However, a collection of warms with different feeding styles is preferred. This may include column feeders, burrowing feeders and surface feeders, which do not pose a competition for nutrients, but in the process compliments each other in the feeding process.
The worms work in a similar way as in natural decomposition pits. they disintegrate organic matter into small fragments. In the process, they breathe and promote fermentation of the nutrient content. A vermicompost also contains microbes, which aid in the decomposition process. In the event that the materials are depleted, the worm poop and the content are ready for harvesting.
The technology is generally cheap and easy to practice for both large and small-scale farmers. The farmer needs to rear the worms in pits, about 3m deep. Broken bricks and earthwork are placed at the bottom to provide for good drainage, the base materials be then covered with a thin layer of cow dung. The materials to be decomposed are then introduced into the pit and water sprinkled to create a conducive environment for the worms. Finally, the worms are introduced to initiate the process (Graft, 2001).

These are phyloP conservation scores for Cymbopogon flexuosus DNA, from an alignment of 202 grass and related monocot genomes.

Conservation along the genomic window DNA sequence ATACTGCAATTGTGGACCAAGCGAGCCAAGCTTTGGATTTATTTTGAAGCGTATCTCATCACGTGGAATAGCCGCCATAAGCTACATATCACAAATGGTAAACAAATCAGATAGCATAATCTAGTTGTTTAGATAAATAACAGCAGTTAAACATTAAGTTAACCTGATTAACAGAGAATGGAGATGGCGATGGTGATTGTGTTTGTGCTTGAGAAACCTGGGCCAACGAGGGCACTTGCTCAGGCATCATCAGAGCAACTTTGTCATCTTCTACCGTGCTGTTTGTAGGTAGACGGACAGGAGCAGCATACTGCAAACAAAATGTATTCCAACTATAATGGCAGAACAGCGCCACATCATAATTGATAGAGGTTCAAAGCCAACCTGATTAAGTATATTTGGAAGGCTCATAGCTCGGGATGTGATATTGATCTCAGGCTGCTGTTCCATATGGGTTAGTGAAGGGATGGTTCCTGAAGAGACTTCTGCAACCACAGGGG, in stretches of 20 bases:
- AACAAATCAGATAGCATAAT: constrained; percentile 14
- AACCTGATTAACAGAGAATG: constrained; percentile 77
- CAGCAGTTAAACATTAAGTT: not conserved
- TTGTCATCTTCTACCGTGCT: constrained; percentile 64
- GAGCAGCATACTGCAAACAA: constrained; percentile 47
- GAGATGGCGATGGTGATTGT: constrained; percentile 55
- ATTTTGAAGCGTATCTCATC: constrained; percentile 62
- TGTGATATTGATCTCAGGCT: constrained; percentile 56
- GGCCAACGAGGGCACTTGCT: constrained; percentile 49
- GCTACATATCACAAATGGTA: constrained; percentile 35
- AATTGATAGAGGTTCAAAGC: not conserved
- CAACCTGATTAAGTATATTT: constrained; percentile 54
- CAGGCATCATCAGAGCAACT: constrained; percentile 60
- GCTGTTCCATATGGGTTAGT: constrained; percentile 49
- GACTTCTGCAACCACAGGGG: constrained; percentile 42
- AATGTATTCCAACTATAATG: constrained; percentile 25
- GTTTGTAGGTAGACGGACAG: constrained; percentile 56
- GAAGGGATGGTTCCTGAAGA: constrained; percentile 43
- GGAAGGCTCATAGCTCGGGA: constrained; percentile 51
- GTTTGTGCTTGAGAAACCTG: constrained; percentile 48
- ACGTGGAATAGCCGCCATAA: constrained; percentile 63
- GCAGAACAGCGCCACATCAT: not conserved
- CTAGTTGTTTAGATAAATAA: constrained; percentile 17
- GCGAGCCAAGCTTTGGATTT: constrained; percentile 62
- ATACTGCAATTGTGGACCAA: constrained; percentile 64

Non-continuous- this type of bin involves placing the bedding materials at the base of the bin the adding materials to be decomposed in layers above each other. The worms will then feed on the materials uniformly up the bin. Its major disadvantage in that the entire content of the bin have to be emptied for harvesting.
Continuous vertical bin- A series of trays arranged vertically are used in this process. Materials in the order of bedding-worms-organic matter is placed in the bottom tray and finally sealed with a layer of rich bedding. When the worms are through with the content of the lower tray, they move upwards and the lower tray can be harvested.